Even though 2010 will be remembered as a reference for its steady and relatively moderate drought all along the vegetative cycle, 2011 did begin under similar auspices, with an extremely dry winter and spring, and elevated temperatures for March and April (3°C above average), and May (1,5–2°C above average).


As a result, bud-break came early and the vines grew rapidly.


Bloom also came early, and took advantage of the excellent weather conditions. Mid-bloom was noted around the middle of May, some three weeks in advance, making us think the harvest would begin around September 5th. As there was nearly no lag between the different varietals, the harvest was expected to run nonstop. There was, however, concern as to the possibility of the high temperatures which could occur during such an early harvest period.


June was rather cool. It brought some storms, with hail on the 16th, some very hot days (38–40°C) on the 26th and 36–37°C on the 27th, causing sunburnt grapes, as well as other plants (notably, our camellias). The drought attained an until then unknown intensity, and only the best soils could keep their vines from water-stress damage thanks to the deep root systems they allow. In fact, the intense drought and vacillating temperatures had already weakened the vines, making this period of time determinant for many Bordeaux vineyards.


The first grapes to change color (véraison) were seen on young vines near the end of June.


Beautiful weather arrived at the beginning of July, limiting the growth of the young berries, which is a favorable factor, before wet and cool weather descended for the second fortnight. This unusual summer weather lingered through the beginning of August, changing our expectations for the harvest. But beginning August 9th, after three gloomy weeks, came ideal weather, dry with cool nights.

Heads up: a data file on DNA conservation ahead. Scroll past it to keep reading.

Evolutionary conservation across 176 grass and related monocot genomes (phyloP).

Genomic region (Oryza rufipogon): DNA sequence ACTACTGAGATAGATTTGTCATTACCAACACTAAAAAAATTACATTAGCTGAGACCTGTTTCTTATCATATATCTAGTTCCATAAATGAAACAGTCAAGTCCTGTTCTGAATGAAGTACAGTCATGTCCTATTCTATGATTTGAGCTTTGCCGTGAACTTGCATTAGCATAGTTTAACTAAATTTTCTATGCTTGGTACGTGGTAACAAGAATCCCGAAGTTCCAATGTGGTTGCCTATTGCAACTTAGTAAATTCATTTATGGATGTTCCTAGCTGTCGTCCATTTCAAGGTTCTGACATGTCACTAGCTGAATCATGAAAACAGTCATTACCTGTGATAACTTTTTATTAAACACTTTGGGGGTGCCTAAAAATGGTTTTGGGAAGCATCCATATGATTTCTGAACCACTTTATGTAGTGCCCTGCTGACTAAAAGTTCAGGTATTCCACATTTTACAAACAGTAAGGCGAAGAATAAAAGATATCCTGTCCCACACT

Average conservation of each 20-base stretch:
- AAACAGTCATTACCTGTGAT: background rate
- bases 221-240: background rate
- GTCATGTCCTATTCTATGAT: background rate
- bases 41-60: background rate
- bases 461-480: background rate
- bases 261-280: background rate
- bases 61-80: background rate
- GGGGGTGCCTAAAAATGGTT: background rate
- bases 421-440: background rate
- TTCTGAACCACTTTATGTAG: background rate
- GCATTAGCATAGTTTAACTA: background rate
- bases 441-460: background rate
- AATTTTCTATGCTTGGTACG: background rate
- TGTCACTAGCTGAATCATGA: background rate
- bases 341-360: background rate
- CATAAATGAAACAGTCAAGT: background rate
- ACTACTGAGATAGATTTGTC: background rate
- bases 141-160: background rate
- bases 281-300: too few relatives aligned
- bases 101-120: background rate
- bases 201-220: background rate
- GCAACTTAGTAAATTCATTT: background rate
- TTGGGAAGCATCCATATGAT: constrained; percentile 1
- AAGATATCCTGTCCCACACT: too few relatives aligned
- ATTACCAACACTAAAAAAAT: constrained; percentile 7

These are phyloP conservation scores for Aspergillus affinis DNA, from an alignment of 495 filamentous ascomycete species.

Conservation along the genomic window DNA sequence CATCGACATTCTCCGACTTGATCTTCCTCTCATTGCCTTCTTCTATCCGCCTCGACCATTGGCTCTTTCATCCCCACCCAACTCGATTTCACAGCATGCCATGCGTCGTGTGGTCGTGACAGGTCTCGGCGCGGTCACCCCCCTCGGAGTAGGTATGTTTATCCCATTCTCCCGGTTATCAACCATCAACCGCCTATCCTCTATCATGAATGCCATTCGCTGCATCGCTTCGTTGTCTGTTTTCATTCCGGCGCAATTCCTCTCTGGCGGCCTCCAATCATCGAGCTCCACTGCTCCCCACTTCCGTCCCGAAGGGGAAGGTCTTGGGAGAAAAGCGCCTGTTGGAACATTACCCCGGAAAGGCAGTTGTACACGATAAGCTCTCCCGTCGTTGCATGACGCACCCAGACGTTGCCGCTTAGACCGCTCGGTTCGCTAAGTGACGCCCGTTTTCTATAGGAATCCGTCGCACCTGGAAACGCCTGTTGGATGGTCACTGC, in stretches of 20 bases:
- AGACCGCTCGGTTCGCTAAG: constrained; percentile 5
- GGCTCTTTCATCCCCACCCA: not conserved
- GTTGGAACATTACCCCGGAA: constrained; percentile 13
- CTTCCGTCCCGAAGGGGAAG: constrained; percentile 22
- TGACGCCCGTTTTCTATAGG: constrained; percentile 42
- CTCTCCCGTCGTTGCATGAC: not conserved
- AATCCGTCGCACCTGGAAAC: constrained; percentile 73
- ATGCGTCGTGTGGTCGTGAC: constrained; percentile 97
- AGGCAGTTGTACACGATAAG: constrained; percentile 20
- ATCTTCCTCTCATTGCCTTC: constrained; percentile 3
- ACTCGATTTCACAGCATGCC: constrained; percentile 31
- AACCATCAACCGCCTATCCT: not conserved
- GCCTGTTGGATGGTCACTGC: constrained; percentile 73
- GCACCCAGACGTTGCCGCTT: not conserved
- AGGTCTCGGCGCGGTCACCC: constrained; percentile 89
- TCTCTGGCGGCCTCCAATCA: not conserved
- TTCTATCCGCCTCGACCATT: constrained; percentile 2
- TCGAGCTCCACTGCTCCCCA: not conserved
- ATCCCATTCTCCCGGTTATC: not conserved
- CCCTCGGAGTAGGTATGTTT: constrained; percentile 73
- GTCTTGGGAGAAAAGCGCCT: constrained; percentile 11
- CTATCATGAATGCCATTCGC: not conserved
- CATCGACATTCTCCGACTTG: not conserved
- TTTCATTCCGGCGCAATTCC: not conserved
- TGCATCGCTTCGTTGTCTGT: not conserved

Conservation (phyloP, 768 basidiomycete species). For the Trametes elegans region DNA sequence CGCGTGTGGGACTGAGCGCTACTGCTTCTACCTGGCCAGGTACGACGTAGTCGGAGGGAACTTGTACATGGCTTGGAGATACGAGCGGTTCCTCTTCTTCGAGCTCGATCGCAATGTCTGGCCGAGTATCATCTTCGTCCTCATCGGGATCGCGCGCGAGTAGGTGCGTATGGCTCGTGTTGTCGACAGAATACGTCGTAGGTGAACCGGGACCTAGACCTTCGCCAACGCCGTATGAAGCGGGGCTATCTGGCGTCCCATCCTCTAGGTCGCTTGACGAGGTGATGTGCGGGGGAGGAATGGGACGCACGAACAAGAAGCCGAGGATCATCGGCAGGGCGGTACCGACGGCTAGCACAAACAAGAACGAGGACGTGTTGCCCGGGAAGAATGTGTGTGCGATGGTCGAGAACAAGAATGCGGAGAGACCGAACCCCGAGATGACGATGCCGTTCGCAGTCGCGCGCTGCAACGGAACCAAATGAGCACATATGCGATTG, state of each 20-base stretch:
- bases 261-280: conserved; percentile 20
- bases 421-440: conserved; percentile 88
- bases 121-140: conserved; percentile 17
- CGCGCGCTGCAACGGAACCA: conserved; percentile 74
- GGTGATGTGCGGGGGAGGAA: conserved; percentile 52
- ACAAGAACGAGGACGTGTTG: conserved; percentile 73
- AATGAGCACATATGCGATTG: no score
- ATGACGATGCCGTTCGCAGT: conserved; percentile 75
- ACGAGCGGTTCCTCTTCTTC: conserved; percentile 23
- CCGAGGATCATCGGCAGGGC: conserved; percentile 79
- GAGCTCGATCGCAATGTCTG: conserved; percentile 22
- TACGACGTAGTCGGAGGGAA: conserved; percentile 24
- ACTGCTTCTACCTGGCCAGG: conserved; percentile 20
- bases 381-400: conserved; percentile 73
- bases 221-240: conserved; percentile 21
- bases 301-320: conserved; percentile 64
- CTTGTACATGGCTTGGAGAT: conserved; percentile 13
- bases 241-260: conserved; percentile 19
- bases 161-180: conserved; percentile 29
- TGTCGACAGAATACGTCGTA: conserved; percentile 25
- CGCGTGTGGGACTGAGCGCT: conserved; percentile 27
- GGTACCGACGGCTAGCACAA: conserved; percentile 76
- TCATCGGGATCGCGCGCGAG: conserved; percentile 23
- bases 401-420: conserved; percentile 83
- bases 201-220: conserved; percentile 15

Mid-véraison of the Merlot occurred on July 22nd indicating the harvest would start around September 12th. The 3-week advance the vegetative cycle had gained in early spring was thus reduced during summer.


The beginning of September saw some rain, which completed the ripening process, but by the end of the month a normal amount of sunshine had been recorded.


In the end, picking was early, beginning on September 13th. The fine weather remained with us, allowing us to leave the Cabernets on the vine to continue ripening under good conditions before picking them at their peak ripeness. The last Cabernets were brought into the cellar on October 3rd.


In sum, 2011 is an atypical vintage, with a very special climatical pattern, virtually the opposite of a normal one, with intense sun and drought at the beginning of the cycle, June and July rather cool, then a wet and cool ripening period. Nature teaches us once again its complexity, and demands our humility when confronting our perception of its phenomenons.


Fermentation progressed quickly, and our aim, as it always is, was to extract the very best from the grapes, avoiding any coarse or grassy characteristics.


When the Merlots were put into barrels, they were very supple, soft, straightforward and fresh; the Cabernets were very fruity, supple, complex and long with very elegant and lingering aromas.


The wines are reasonably dark, very purple. They show a dense deep nose of ripe black fruit, enhanced with spices. On the palate, they are silky at the beginning, with astonishing volume, finesse, softness, great freshness and very elegant, before a slightly closed finish.



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